Most of the test statistics available in the literature were difficult to compute even with the help of the computer. The proposed test statistic could easily be calculated manually for small and moderate sized data sets, which is another important property.

Here for illustration, the application of the proposed test statistic to a real data set is given. Ayatollahi [17] studied growth velocity standards from longitudinally measured infants aged 0-2 years born in Shiraz. A cohort of 317 healthy neonates were selected and followed for two years. They were visited at home at different target ages and several variables were measured. Here the researchers focused on 12 months old children, and we interested in two dependent variables, height and weight, and a grouping variable, mother's education level. Ages were recorded exactly on the basis of the difference between the date of visit and date of birth in days, and then converted to months. The weight velocity over the first year of life was defined as the difference between weight at 12 months old and weight at birth divided by the difference between date of visit at 12 months old and date of birth [17].

Simultaneously, comparison of weight and height velocities between two groups of infants, with primary and secondary educated mothers, was the main interest. The bivariate observations were the 87 measurements on weight velocity (X1) and height velocity (Y1) over the first year of life for infants with primary educated mothers and 54 measurements on weight velocity (X2) and height velocity (Y2) over the first year of life for infants with secondary educated mothers.

Table 7 shows kg/mo, kg/mo, cm/mo and cm/mo. Computing and , we found that and , hence > 0. According to the sign of , method (i) should be used. So S i = X i + Y i were computed for infants with primary and secondary educated mothers (i = 1,2). The Mann-Whitney test was used to test H0: [X1 + Y1] ~ [X2 + Y2] against H A : [X1 + Y1] ~ [X2 + Y2 + δ]; the p-value = 0.006 led to rejection of the null hypothesis at the 5% level of significance. This was consistent with the conclusion reached using Hotelling's T2 test for the same data set with p-value = 0.027.
Table 7

Mean and standard deviation of weight and height velocity of infants over the first year of life with primary and secondary educated mothers (m = 87, n = 54)

Mother education

 

Weight velocity

Height velocity

Primary

(m = 87)

Mean

0.483

2.002

 

Std. Deviation

0.087

0.209

Secondary

(n = 54)

Mean

0.497

2.094

 

Std. Deviation

0.088

0.195

In order to illustrate the performance of the proposed test versus Hotelling's T2 test especially for small size samples, a random sample of 22 infants was selected. Weight and height velocities for this random sample, a part of data from Ayatollahi (2005) [17], are presented in Table 8. The bivariate observations were the 13 measurements on weight velocity (X1) and height velocity (Y1) over the first year of life for infants with primary educated mothers and 9 measurements on X2, Y2 for infants with secondary educated mothers. In Table 9, mean and standard deviation of weight and height velocity over the first year of life for infants with primary and secondary educated mothers are presented. Using the proposed test, the p-value was 0.030, which led to rejection of the null hypothesis at the 5% level of significance. However, this was not consistent with the conclusion reached using Hotelling's T2 test (p-value = 0.072). In this small data set, Hotelling's T2 could not detect the difference, but the proposed test could detect it as well as in the large data set.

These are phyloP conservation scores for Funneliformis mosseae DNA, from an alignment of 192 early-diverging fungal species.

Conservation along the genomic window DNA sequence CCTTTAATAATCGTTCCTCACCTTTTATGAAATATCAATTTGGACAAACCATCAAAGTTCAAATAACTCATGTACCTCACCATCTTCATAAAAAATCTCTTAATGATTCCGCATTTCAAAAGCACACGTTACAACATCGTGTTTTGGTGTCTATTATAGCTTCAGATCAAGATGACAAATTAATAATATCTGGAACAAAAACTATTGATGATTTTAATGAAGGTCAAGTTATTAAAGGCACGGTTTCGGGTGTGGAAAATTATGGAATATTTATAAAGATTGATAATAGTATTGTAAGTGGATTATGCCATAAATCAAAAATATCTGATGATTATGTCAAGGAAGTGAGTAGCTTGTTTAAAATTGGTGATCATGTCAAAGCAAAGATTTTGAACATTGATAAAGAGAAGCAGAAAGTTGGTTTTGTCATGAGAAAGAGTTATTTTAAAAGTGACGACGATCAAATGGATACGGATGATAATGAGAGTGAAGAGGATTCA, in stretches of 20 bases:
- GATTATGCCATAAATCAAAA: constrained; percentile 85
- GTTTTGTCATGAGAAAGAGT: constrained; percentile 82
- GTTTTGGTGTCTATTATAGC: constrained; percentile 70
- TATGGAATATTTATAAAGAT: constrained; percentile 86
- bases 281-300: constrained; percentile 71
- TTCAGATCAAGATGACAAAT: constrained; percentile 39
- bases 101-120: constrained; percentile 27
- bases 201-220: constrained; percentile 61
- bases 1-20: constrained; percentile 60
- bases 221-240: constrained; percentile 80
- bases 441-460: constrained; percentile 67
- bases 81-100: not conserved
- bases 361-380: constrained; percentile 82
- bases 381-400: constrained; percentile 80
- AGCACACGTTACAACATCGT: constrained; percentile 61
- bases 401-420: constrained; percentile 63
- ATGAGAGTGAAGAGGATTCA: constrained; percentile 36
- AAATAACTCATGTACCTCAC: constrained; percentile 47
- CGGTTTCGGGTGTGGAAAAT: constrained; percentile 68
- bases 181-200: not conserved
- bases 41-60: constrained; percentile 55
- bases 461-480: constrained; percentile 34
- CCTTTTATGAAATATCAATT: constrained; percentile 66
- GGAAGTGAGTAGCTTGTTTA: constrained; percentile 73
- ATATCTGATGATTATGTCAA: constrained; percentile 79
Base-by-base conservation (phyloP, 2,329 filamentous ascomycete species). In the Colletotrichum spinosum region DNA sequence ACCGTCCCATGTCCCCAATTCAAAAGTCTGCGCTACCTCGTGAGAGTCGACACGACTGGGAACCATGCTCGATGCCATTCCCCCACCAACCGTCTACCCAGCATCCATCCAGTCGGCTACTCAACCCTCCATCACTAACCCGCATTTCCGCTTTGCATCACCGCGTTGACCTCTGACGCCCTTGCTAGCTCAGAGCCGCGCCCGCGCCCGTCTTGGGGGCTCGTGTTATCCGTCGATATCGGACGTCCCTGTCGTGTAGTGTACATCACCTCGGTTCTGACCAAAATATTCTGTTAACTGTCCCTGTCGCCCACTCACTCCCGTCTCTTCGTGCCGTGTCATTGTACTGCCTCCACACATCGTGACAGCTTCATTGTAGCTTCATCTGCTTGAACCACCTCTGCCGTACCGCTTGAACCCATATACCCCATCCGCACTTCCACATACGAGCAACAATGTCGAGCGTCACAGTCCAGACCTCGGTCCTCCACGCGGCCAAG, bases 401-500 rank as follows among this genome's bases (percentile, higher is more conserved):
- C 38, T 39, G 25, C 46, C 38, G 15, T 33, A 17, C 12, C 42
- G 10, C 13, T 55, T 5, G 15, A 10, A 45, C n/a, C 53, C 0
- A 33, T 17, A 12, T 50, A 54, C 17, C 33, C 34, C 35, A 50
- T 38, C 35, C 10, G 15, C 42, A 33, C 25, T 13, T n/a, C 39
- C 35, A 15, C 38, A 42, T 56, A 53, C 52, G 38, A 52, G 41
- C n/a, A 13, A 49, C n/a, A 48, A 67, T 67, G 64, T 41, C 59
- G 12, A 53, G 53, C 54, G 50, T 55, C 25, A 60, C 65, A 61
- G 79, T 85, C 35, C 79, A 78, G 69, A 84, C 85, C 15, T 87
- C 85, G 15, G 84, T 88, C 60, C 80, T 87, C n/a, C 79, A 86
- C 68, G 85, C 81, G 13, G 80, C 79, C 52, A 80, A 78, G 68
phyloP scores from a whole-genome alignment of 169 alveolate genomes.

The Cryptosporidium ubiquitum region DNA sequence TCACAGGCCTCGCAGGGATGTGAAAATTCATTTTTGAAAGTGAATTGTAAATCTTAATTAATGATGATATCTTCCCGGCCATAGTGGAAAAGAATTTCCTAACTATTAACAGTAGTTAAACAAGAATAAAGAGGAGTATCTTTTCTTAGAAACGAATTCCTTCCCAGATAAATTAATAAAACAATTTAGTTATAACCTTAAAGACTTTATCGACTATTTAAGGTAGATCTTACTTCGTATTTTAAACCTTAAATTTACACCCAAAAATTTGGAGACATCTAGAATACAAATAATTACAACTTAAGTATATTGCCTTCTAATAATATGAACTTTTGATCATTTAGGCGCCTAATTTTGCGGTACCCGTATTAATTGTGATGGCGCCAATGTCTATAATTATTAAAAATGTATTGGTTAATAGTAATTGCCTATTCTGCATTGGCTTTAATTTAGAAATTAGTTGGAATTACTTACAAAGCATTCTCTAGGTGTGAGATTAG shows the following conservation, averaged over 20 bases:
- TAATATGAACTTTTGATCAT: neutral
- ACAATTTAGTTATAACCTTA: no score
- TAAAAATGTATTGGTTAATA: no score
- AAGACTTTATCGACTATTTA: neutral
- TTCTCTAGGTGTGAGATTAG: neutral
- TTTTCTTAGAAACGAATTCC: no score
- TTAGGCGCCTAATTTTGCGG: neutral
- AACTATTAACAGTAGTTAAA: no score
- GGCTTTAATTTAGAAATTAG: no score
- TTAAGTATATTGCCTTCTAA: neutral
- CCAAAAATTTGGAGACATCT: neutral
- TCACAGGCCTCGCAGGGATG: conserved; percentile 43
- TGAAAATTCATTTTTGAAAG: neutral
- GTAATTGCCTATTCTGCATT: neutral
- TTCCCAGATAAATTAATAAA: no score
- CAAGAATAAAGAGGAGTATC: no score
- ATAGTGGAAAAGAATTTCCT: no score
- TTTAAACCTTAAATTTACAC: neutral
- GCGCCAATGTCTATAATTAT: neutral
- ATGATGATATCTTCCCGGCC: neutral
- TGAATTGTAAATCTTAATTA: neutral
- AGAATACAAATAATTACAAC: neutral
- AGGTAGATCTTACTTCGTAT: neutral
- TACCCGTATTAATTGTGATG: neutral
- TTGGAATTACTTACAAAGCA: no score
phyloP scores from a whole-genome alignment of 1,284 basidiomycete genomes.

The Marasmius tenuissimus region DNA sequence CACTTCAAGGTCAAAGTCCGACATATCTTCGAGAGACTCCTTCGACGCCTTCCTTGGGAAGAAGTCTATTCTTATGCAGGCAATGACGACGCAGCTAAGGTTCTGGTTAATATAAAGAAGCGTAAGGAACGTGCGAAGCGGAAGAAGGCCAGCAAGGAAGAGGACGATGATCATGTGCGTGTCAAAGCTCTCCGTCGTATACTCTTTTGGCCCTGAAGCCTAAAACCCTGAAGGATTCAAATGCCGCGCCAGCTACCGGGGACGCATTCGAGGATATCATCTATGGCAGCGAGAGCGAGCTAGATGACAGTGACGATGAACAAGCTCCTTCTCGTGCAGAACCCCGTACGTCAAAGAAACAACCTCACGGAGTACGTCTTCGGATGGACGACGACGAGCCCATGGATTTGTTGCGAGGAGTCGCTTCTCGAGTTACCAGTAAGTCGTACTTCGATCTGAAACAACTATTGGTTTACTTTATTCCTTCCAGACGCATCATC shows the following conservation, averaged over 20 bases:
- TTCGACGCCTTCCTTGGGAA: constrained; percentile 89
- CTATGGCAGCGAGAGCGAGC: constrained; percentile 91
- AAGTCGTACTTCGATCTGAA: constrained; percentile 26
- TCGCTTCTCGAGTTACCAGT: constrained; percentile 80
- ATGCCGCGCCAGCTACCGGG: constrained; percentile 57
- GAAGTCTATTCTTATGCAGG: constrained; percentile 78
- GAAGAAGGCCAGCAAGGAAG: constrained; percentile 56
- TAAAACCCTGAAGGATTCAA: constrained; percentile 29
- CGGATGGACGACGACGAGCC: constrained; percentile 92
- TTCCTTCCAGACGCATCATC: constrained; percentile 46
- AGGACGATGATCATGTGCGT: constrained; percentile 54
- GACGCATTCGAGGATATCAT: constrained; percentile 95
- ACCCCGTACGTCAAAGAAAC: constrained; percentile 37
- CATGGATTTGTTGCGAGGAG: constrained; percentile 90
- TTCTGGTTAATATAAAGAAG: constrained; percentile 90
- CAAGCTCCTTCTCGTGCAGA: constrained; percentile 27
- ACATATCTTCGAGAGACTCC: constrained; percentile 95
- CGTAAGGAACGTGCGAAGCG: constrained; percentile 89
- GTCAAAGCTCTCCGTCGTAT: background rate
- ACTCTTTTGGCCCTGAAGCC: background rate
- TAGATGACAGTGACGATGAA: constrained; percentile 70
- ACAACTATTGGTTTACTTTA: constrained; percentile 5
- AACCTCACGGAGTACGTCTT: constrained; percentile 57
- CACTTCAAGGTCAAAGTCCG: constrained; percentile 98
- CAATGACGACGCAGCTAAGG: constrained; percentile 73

Table 8

Data from the weight and height velocity of infants over first year of life with primary and secondary educated mothers

Infants with primary educated mothers

Infants with secondary educated mothers

Weight velocity

Height velocity

Weight velocity

Height velocity

0.49

2.00

0.53

2.04

0.30

1.42

0.58

2.25

0.48

1.90

0.45

2.05

0.53

1.92

0.61

1.98

0.51

2.01

0.45

1.87

0.48

1.90

0.41

2.23

0.43

1.95

0.54

2.27

0.40

2.07

0.44

2.23

0.67

2.11

0.44

2.23

0.62

2.28

  

0.42

2.03

  

0.52

1.89

  

0.42

1.86

  
Table 9

Mean and standard deviation of weight and height velocity of infants over first year of life with primary and secondary educated mothers (m = 13, n = 9)

Mother education

 

Weight velocity

Height velocity

Primary

(m = 13)

Mean

0.483

1.950

 

Std. Deviation

0.095

0.196

Secondary

(n = 9)

Mean

0.493

2.128

 

Std. Deviation

0.072

0.146

Authors' information

Corresponding author: SMT Ayatollahi, Ph.D., FSS, C.Stat. Professor of Biostatistics, The Medical School, Shiraz University of Medical Sciences, Shiraz, Islamic Republic of Iran. P.O.Box 71345-1874

Declarations

Acknowledgements

This work was supported by grant number 88-4820 from Shiraz University of Medical Sciences.

Authors’ Affiliations

(1)
Department of Biostatistics, Shiraz University of Medical Sciences
(2)
Department of Statistics, Shiraz University